Blood glucose monitors shown to be accurate
Story courtesy of UVA Health
In what is believed to be the first study of its kind, new University of Virginia Health research reveals that a factory-calibrated, continuous glucose monitor may be sufficiently accurate for use by people on dialysis, a group often plagued by dangerous swings in blood-sugar levels.
The findings suggest that factory-calibrated blood glucose monitors could offer an important diabetes-management tool for patients on dialysis and those suffering end-stage renal disease, the researchers conclude.
Researcher Meaghan M. Stumpf, M.D., an expert on diabetes and diabetes-management technology at UVA Health, says patients with end-stage renal disease often are excluded from clinical trials because of their complex cases.
“Therefore, these CGM devices, often considered game changers for patients with diabetes to monitor their sugars, are not yet FDA-approved for patients with ESRD on dialysis,” she says.
“However, ESRD patients and their physicians may still benefit from their use. Our research team conducted this pilot study so that we could begin to understand the accuracy of these devices for patients with ESRD on hemodialysis. This study is not large enough to lead to FDA approval, but it is important to take the first step.”
ABOUT GLUCOSE MONITORS
Patients with diabetes frequently use continuous glucose monitors. These devices allow patients to track their blood-sugar (glucose) levels automatically, helping them to prevent their levels from getting dangerously high or low.
Managing blood-sugar levels is a particular challenge for patients on dialysis, which is a procedure to filter blood for patients whose kidneys can no longer do so adequately. Patients on dialysis often suffer from hypoglycemia, or low blood sugar, which is potentially deadly. That means that these patients need highly reliable, accurate ways to track their blood sugar.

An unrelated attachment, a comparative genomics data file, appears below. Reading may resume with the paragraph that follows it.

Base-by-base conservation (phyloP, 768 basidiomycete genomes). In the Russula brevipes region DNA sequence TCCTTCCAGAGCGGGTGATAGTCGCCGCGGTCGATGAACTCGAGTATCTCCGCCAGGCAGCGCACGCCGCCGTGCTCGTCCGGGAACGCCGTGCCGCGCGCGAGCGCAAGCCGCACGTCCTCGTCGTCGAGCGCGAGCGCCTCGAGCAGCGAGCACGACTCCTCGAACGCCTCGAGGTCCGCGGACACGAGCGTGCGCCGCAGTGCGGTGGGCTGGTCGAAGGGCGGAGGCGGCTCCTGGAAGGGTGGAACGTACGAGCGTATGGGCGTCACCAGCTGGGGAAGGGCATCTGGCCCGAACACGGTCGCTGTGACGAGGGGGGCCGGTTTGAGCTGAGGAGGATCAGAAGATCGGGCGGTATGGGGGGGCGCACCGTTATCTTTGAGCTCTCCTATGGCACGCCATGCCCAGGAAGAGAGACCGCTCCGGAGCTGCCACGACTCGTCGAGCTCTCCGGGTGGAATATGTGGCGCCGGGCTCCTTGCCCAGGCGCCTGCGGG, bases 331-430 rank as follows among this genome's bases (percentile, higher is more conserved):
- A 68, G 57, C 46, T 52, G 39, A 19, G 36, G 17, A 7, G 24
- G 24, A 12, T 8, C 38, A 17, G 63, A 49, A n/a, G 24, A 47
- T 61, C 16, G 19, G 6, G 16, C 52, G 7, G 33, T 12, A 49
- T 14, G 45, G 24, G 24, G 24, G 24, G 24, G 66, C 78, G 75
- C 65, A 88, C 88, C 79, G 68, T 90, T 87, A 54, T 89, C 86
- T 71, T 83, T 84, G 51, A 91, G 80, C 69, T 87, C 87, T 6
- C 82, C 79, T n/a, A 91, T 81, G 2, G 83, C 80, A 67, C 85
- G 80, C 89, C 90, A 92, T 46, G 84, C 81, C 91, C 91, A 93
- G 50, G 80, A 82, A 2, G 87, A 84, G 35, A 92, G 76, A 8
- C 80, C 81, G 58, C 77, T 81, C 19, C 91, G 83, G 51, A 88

Until now, physicians and researchers did not have accuracy data for factory-calibrated continuous glucose monitors, so it was unclear if these devices would be up to the job.
To determine this, Stumpf and her colleagues enlisted 20 volunteers receiving hemodialysis at UVA to test such a device, the Dexcom G6-Pro. Most of the participants were male, African American, and on insulin, with an average age of 61.
The participants were asked to wear the CGM for 10 days and to take four to seven fingerstick blood-sugar readings per day with a home glucometer. Venous blood samples were also collected during their hemodialysis sessions.
The researchers compared the CGM glucose results with the blood-sugar results collected by the patients and during the patients’ thrice-weekly dialysis sessions.
The researchers determined that the continuous glucose monitor, overall, showed “clinical reliability,” meaning that they were sufficiently accurate for estimating blood-sugar levels. Almost 99% of the readings were accurate enough to be used without confirmatory fingerstick blood-sugar readings.
When the devices erred, they tended to overestimate, rather than underestimate, blood-sugar levels, prompting the researchers to note that additional research is warranted, especially considering that people on dialysis tend to be at elevated risk for low blood sugar.
“Although we certainly need larger studies, I am encouraged that these factory-calibrated continuous glucose monitors may be reasonably accurate for patients on hemodialysis therapy,” Stumpf says. “CGM use for these patients could lead to improved glucose control, improved safety from life-threatening hypoglycemia and, very importantly, improved quality of life.”